Bonnie Moorhen, The

DESCRIPTION: "My bonny moorhen's gane over the main" and won't return before summer. Her feathers are red, white, green and gray, "but nane o' them blue" "Ronald and Donald are out on the fen, To break the wing o' my bonny moorhen"
AUTHOR: unknown
EARLIEST DATE: 1819 (Hogg1)
KEYWORDS: Jacobites bird exile colors
FOUND IN: Britain(Scotland)
REFERENCES (2 citations):
Hogg1 77, "The Bonny Moorhen" (1 text, 1 tune)
Montgomerie-ScottishNR 17, "(The bonnie moor-hen)" (1 short text)

Roud #2944
NOTES: With only the internal evidence of the text, Hogg says "the song is only a fragment."
Hogg comments that "the allegory is ... perfectly inapplicable, but there can be no doubt who is meant [James III and VIII]. Had it been a moorcock the likeness would have been much better. The colours are supposed to allude to those in tartans of the Clan-Stuart." - BS
This is one of those conundrums. The lyrics by the Montgomeries seem to be a simple rhyme about a bird. But sources going back to Hogg's Jacobite Relics have a fuller text in which the singers give a toast to the bonnie moorhen, who is in exile, and who wears red, green, white, and grey but not blue feathers (colors associated with the Stuart tartan).
It seems clear that these two forms are related, though which is earlier I cannot tell.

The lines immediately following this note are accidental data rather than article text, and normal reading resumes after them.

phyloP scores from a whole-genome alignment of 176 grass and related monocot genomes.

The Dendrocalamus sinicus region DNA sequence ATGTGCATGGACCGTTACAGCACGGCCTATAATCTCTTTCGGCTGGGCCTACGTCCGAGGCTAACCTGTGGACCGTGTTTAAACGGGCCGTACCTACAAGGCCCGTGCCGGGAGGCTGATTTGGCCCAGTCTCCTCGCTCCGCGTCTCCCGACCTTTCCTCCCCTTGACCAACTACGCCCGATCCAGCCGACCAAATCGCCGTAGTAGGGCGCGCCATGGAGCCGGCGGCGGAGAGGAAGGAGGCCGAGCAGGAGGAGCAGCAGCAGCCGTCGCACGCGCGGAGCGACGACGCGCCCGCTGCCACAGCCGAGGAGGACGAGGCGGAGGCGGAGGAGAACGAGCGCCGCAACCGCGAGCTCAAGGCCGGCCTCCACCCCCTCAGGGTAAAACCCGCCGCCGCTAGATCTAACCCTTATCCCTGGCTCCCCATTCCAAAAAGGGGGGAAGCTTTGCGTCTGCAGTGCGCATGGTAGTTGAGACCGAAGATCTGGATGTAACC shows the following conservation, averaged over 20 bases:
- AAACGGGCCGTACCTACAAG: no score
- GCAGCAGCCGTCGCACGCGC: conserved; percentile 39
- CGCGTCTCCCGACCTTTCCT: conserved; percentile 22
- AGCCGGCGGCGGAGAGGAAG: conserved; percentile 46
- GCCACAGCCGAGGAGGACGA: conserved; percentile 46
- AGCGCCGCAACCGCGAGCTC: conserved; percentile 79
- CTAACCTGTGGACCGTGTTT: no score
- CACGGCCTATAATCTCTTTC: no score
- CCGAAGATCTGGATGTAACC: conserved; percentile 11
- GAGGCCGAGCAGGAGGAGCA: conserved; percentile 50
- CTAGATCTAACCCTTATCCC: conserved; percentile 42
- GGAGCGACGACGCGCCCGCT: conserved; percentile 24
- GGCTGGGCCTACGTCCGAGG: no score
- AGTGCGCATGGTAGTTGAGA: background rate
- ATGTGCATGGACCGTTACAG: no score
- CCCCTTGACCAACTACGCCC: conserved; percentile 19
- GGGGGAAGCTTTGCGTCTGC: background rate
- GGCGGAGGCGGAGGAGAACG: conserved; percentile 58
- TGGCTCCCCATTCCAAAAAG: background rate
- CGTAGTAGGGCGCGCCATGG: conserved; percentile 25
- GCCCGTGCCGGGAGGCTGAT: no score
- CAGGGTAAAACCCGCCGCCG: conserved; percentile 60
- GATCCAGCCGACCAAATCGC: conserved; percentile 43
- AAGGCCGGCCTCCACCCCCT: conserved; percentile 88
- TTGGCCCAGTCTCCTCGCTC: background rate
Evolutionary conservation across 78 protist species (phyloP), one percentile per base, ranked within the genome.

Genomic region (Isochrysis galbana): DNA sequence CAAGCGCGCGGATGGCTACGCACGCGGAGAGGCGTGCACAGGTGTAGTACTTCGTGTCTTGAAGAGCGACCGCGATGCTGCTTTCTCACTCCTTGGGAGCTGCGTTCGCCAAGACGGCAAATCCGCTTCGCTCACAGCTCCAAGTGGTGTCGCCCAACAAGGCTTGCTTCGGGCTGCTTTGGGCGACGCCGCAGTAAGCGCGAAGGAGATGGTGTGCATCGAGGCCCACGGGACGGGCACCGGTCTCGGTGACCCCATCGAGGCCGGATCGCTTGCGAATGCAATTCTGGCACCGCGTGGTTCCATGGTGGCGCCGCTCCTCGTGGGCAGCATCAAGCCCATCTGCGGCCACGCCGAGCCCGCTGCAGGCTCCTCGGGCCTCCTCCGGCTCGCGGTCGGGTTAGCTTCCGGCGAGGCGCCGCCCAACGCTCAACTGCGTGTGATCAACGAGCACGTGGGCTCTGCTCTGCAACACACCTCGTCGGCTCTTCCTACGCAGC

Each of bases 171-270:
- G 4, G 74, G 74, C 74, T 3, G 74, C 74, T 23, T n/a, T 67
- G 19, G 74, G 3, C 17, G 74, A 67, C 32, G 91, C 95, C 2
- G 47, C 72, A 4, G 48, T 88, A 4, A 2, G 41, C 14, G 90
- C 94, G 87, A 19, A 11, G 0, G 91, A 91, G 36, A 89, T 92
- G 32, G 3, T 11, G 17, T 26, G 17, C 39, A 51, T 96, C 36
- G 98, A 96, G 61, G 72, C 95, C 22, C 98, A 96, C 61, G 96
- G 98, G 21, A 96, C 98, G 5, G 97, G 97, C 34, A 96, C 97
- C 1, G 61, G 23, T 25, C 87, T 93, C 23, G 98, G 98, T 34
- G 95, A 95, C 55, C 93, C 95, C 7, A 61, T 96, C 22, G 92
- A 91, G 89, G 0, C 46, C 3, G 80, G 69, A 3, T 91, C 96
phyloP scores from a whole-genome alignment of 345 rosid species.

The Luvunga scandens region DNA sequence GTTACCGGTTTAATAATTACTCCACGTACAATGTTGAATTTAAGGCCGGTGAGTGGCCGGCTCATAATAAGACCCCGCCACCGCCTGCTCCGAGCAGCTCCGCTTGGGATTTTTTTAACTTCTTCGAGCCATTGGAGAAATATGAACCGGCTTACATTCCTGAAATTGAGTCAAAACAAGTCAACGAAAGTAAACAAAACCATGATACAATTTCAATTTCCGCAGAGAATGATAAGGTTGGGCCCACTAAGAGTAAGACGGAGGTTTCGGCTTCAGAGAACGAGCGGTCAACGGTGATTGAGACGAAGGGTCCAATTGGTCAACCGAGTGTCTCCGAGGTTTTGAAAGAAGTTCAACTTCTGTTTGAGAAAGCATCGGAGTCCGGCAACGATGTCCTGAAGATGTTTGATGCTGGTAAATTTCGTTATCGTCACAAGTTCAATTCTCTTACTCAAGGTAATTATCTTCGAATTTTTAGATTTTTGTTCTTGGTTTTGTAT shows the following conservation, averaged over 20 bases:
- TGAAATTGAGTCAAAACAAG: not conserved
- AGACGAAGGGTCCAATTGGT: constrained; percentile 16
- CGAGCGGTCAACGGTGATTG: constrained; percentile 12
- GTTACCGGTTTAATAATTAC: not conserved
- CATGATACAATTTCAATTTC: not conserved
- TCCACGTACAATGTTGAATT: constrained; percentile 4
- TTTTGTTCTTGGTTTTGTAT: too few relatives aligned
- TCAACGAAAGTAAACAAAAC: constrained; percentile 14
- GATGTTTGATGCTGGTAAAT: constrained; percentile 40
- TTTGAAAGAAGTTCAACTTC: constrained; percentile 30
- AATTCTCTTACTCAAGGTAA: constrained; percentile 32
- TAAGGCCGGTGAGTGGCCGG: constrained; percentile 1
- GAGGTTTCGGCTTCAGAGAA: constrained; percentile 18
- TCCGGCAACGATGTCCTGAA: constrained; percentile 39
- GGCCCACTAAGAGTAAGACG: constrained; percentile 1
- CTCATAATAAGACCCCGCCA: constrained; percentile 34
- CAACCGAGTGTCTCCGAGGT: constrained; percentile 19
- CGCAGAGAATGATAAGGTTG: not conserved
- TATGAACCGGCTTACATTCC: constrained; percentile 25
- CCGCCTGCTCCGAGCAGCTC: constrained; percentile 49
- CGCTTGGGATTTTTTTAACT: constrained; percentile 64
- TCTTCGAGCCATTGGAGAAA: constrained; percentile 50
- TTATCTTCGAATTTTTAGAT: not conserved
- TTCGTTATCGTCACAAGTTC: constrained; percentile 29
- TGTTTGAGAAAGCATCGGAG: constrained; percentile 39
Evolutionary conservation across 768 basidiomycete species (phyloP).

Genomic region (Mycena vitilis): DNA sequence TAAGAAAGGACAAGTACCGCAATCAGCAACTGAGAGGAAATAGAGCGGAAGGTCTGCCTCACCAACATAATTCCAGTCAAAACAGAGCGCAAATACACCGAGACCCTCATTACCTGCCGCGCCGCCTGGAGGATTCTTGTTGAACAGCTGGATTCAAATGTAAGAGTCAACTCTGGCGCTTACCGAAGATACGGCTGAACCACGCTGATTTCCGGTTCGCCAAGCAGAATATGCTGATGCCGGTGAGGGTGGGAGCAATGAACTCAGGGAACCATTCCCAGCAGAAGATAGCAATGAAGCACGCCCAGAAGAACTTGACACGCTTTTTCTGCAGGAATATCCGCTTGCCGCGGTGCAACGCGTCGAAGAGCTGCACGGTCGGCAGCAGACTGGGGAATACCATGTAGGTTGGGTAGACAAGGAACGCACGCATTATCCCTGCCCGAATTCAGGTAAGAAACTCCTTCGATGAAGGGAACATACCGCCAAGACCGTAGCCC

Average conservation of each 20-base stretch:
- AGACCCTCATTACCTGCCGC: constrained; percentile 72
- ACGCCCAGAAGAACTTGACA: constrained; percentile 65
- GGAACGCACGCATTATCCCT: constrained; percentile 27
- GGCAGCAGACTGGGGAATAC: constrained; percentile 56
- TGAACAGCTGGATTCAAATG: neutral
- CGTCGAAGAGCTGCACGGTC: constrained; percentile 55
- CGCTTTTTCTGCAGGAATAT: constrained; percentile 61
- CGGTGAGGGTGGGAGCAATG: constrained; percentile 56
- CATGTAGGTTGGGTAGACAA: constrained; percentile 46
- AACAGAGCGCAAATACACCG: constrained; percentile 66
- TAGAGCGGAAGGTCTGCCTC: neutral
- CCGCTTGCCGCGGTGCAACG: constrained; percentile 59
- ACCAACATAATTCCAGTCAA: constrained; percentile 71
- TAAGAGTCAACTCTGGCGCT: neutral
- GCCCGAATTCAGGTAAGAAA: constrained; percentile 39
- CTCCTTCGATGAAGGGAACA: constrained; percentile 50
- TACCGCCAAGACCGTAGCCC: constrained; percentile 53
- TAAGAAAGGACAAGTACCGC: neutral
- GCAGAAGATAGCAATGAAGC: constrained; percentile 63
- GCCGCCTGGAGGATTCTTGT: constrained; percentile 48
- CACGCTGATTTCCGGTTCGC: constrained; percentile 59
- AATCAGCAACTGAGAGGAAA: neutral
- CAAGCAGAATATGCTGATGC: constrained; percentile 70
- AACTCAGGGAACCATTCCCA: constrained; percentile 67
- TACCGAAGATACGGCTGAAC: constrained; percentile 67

Then there is the version that provides most of Roud's texts, often starting "You brave lads of Wardhill/Wardale I pray tend an ear." This exists in several Bodleian broadsides [Harding B 25(261), ""Bonny moor hen," Stephenson (Gateshead), 1821-1850; also Harding B 11(414), Firth c, 19(39)]. This is an even fuller text, mostly about hunting, though there might be some Jacobite elements in there somewhere. My feeling is that that should be split off, though Roud lumps them.
Incidentally, it might be noted that Bonnie Prince Charlie, handsome though he was, would not have met the moorhen standard for attractiveness. According to Olivia Judson's tongue-in-cheek book on evolutionary biology, Dr. Tatiana's Sex Advice to All Creation (Henry Holt, 2002), p. 126, the ideal male moorhen is fat (because the males sit on the eggs, and a fat bird can sit on them longer) and small (because a small bird can get fat more easily). - RBW
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File: RcMyBoMu

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